- Total protein – normal or raised
- Serum albumin – normal or low
- Serum paraprotein
- Uric acid – normal or raised
- Skeletal survey –may show characteristic lytic lesions – most commonly in the skull
- Urine protein electrophoresis – identifies presence of Bence-Jones proteins
- SPecific for myeloma, but not sensitive enough for diagnostic purposes
- 24-hour urine immunofixation –this is useful for checking the subtype of light chains, e.g. IgA lambda
- Bence-Jones proteins
- Bone marrow aspirate – shows plasma cell infiltration of the bone marrow; used to calculate the percentage of plasma cells in the infiltrate; cytogenetic analysis of the aspirate may contribute prognostic information may also demonstrate amyloidosis
- Helps to characterise the type of myeloma present and may determine the treatment
- DEXA scan – this may be used as follow-up to treatment
- β2-microglobulin – a very strong predictor of multiple myeloma outcome , with some studies suggesting it is a more powerful indicator of than disease staging. It is a surrogate marker for the overall body tumour burden. β2 microglobulin levels are increased in patients with renal insufficiency without multiple myeloma, thus making it a useful measurement for prognosis in individuals with multiple myeloma.
- Paraproteinaeamia OR Bence-Jones proteins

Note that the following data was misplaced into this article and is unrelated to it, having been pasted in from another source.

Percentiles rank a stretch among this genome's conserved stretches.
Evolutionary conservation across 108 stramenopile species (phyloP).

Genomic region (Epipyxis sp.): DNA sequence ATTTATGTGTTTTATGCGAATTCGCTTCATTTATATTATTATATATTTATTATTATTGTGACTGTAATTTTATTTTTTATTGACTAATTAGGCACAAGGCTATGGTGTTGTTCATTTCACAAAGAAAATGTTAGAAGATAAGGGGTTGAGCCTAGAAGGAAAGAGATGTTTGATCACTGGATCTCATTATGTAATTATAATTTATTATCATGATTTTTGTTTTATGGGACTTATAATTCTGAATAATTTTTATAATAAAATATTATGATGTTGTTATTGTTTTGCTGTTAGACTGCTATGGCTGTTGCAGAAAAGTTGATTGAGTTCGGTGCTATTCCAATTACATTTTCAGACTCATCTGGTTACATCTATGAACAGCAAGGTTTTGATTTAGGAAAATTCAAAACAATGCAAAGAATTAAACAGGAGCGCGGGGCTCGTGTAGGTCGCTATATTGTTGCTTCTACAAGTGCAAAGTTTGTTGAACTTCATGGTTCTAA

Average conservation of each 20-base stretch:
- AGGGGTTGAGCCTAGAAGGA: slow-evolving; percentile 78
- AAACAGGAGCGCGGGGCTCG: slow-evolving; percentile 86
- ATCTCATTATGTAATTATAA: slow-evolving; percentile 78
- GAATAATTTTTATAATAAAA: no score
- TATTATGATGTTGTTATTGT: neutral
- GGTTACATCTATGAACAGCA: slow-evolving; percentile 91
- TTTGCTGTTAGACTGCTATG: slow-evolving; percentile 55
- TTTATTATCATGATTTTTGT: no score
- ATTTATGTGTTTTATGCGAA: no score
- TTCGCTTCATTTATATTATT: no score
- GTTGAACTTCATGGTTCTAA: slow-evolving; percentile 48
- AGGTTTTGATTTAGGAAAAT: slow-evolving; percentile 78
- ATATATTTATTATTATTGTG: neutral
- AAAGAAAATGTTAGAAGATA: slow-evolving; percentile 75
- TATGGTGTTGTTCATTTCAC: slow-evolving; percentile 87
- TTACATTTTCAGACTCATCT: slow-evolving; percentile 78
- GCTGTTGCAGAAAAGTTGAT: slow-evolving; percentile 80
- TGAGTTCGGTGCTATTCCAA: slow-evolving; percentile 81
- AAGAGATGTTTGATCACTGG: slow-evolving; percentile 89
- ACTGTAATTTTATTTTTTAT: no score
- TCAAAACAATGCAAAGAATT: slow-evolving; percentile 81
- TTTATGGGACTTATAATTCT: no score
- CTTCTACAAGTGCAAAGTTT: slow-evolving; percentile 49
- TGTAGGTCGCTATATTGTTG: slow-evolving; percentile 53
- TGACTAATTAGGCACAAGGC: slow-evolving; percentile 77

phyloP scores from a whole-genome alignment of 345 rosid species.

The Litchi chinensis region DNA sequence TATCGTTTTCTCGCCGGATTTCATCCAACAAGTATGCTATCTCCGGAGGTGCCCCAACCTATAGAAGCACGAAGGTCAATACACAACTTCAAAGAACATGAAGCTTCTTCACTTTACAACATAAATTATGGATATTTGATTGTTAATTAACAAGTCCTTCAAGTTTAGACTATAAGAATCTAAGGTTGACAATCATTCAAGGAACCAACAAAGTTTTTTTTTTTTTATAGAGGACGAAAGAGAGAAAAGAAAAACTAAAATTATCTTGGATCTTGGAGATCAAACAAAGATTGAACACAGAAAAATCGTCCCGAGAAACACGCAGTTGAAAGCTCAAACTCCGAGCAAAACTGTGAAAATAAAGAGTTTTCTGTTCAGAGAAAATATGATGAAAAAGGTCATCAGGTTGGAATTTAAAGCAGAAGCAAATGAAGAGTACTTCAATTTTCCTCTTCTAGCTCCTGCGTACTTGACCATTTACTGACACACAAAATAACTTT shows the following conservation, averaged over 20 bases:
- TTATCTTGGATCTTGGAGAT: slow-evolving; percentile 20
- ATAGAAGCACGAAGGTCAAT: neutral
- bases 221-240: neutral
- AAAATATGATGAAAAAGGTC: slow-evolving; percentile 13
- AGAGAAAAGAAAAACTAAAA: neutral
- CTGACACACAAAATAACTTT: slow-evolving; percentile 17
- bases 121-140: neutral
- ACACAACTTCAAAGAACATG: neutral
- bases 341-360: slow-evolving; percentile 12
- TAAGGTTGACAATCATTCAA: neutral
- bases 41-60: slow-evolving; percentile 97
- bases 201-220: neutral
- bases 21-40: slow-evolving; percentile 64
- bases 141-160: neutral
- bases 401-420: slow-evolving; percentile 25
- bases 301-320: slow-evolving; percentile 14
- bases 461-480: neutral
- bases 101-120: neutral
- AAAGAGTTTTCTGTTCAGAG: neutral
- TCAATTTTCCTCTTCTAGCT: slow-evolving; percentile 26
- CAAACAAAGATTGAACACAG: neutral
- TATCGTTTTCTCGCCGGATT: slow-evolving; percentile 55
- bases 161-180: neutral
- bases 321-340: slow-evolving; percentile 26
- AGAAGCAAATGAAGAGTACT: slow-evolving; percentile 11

- Radiologic evidence of lytic lesions, e.g. pepperpot skull
- Increase in bone marrow plasma cells >30%
- >1g of light chains excreted per day
- Monoclonal band of Ig in the serum or monoclonal light chains in the urine on electrophoresis
- About 1% of patients with MGUS go on to develop myeloma
- Smouldering myeloma
- A sort of in between stage – between MGUS and myeloma
- Median survival is 5 years; some patients may survive 10 years.
- 1/3 people will die within the first 3 months of diagnosis.
- Younger patients tend to receive more intensive treatment, and may survive longer.
- Serum albumin
- LDH – lactate dehydrogenase
Haematologists divide myeloma into three stages
- Stage I
- Median survival – 62 months
- >35g/L albumin
- <3.5mg/L a2-microglobulin
- Stage II
- Median survival 44 months
- Do not fit the criteria for the other two stages
- Stage III
- Median survival 29 months
- <35g/dL albumin
- >5.5mg/L a2-microglobulinaemia
- Renal failure
Autologous stem cell transplant (using their own stem cells) is the most effective treatment, but also carries the greatest risk (neutropenic sepsis).
- Patients under 65, or aged 65-70 with minimal co-morbidities are typically offered autologous stem cell transplant